Last week, my son (Charlie) and I were to have the house to ourselves, to do anything we wanted. Charlie looked at me, saying we could play on the X-box. In return, I looked back at Charlie and said we could do something even better. His eyes lit up and he almost cried out, “Legion!” By Legion, he was referring to Star Wars Legion by Fantasy Flight Games, a miniature game that was released a few months ago. Now I am sure I am not alone in saying that I wish my son spent less time on technology than he does. So how do you go from the computer console being the number one thing to do, to a miniature game and possibly the dream of most parents of not having their children fixated on a screen? Let me take you on a father and son’s journey to a galaxy far, far way…
It was a year and a half ago that my daughter was born and like most babies, she took up my time… in fact, a lot of my time. Concerned that Charlie would feel somewhat abandoned and left out, I started to hunt around for something that we could do together, just the two of us. Obviously, it was going to be something to do with Star Wars. On a forum, I found someone selling something called the X-Wing Miniature Starter Game by a company I had never heard before called Fantasy Flight Games and thought it looked intriguing. Doing no research (there was a four month old baby to contend with after all) I decided to buy it and see what I got.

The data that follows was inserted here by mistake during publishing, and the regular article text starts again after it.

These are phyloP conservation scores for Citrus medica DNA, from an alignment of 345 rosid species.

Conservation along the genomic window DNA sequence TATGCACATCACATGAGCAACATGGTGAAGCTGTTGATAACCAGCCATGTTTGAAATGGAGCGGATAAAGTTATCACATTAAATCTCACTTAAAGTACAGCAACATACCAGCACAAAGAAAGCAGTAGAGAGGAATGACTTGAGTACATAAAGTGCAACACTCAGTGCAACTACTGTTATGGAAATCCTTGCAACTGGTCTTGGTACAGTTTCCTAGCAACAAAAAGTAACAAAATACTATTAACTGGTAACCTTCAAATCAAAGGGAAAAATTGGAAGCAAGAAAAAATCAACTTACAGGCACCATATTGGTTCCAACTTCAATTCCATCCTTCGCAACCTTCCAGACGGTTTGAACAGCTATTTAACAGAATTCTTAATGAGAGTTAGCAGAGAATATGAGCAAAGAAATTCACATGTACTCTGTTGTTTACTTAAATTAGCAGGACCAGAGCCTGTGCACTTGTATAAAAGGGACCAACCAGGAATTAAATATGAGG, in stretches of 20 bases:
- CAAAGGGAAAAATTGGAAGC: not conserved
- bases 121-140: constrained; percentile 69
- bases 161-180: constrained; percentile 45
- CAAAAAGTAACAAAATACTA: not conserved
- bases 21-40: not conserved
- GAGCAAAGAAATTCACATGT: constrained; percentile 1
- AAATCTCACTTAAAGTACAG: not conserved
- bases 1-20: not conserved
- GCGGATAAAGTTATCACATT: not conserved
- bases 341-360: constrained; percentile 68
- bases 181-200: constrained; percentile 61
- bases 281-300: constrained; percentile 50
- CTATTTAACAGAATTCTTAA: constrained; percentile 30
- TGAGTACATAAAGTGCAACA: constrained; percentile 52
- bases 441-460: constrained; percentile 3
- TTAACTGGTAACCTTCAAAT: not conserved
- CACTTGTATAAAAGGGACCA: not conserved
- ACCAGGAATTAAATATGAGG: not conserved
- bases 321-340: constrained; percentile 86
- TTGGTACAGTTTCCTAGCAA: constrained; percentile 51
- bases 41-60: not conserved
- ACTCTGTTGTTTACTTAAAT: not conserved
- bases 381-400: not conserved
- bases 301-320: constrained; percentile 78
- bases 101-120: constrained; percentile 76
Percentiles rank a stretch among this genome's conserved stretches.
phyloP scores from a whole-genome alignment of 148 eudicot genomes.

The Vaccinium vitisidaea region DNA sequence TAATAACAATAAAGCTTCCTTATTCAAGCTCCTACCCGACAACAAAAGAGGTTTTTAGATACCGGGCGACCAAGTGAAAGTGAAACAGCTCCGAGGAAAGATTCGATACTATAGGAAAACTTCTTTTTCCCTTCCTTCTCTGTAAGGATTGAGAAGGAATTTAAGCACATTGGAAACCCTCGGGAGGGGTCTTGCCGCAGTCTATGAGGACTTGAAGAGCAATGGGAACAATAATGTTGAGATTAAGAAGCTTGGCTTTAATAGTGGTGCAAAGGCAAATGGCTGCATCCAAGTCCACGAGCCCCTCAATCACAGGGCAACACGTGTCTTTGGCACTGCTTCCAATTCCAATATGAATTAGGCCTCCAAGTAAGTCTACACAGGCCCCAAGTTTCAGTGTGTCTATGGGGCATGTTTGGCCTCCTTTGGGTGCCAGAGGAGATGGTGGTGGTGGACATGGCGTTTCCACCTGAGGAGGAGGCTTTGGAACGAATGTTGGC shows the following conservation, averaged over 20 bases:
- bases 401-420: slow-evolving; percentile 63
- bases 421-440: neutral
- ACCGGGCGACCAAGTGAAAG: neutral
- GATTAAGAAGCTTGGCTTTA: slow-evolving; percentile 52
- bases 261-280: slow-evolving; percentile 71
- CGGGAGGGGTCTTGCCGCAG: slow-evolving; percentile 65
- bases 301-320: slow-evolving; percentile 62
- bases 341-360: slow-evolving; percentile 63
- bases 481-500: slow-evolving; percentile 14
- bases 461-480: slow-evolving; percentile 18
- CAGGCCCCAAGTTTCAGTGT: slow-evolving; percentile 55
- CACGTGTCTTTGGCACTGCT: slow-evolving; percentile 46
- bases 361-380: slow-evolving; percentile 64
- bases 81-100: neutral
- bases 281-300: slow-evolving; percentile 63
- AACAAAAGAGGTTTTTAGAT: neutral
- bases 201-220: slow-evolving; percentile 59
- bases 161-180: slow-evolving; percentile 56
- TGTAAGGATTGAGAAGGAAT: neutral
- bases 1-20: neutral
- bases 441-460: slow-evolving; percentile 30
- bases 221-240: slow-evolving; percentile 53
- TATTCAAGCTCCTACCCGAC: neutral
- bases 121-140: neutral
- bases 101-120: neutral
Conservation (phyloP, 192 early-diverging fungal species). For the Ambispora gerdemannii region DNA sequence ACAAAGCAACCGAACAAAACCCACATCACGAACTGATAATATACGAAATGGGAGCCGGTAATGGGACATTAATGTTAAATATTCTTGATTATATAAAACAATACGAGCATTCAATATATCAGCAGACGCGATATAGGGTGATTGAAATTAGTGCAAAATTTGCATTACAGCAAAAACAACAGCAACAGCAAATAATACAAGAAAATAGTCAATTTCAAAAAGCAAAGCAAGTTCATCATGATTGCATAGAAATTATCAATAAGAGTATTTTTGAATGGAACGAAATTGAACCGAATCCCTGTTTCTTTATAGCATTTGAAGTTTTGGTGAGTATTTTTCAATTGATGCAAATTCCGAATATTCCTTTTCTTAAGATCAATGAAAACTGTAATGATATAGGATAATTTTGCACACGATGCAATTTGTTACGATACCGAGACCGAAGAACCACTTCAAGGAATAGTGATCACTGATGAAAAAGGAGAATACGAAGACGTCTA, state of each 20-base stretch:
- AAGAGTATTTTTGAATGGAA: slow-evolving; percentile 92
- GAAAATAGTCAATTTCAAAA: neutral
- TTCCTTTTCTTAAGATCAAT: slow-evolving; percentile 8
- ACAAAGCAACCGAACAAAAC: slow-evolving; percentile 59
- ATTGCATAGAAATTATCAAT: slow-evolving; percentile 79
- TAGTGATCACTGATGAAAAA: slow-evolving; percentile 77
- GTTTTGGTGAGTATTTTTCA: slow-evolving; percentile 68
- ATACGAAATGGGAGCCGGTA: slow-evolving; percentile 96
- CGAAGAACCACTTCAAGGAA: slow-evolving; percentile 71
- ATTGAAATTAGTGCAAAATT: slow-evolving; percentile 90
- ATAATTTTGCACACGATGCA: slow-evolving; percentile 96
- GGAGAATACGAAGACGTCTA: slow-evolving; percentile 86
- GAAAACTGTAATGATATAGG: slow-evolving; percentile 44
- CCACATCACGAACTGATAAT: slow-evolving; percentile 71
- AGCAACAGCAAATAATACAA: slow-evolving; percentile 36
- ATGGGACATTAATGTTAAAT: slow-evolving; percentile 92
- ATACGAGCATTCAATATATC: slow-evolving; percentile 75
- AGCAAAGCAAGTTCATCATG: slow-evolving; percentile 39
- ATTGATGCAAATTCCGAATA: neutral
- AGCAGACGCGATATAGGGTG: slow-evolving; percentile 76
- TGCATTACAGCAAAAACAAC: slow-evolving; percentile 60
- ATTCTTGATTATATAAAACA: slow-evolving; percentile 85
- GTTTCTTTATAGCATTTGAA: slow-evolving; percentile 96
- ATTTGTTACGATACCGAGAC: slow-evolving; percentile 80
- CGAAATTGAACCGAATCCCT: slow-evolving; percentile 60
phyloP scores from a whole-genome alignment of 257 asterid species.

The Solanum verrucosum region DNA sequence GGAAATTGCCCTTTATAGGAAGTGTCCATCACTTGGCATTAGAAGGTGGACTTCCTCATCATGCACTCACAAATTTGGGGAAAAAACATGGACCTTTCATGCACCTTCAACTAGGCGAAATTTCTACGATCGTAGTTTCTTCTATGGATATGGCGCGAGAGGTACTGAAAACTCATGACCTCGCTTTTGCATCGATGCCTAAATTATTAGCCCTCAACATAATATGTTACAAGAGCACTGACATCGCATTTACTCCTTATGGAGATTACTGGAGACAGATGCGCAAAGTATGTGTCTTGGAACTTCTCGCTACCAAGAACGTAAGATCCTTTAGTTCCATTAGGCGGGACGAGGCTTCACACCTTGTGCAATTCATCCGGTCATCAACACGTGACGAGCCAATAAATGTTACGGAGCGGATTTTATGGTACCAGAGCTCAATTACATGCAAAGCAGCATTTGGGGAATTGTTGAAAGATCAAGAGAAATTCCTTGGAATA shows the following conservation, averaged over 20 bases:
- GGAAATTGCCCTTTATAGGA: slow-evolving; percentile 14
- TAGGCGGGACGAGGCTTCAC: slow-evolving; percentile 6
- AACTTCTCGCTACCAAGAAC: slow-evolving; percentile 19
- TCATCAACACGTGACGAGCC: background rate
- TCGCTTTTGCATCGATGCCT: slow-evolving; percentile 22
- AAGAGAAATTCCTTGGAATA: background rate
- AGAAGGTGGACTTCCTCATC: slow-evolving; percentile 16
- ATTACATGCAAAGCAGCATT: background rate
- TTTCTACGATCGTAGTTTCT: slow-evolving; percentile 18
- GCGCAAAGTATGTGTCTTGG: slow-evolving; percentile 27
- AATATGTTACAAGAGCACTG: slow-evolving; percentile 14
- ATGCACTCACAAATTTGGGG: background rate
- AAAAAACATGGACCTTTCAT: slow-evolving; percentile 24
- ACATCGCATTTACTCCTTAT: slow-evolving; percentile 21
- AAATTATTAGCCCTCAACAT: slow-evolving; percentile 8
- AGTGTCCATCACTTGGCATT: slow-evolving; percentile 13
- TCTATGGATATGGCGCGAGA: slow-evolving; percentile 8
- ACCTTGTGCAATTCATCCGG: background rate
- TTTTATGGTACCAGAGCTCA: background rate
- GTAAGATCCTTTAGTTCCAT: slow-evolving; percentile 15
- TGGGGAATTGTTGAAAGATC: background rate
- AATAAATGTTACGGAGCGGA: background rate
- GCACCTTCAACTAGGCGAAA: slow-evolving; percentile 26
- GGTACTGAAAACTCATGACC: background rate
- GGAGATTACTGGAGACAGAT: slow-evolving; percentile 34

A few days later, the post arrived and like any ten year old, Charlie was wondering what on earth was in the parcel. Opening it up, his eyes went wide. We were greeted by a T-70 X-Wing and two First Order TIE Fighter miniatures. They were fully painted and I have to say they looked pretty awesome. At the first opportunity, Charlie and I were on the lounge carpet, figuring out how to play. It didn’t take us long, and soon we were flying ships around asteroids and debris, taking shots at each other and generally having a great time. Within two weeks, we had found that there was a whole array of ships out there and we each amassed a fleet of ships, everything from the Slave I, to the Millennium Falcon, to the E-Wing. Our games suddenly became a lot more strategic. You had to construct a squadron of ships with different upgrades and then try and outwit your partner. Charlie loved it, the math, the construction of squads, and the tactics. I could really see the benefit of this for him.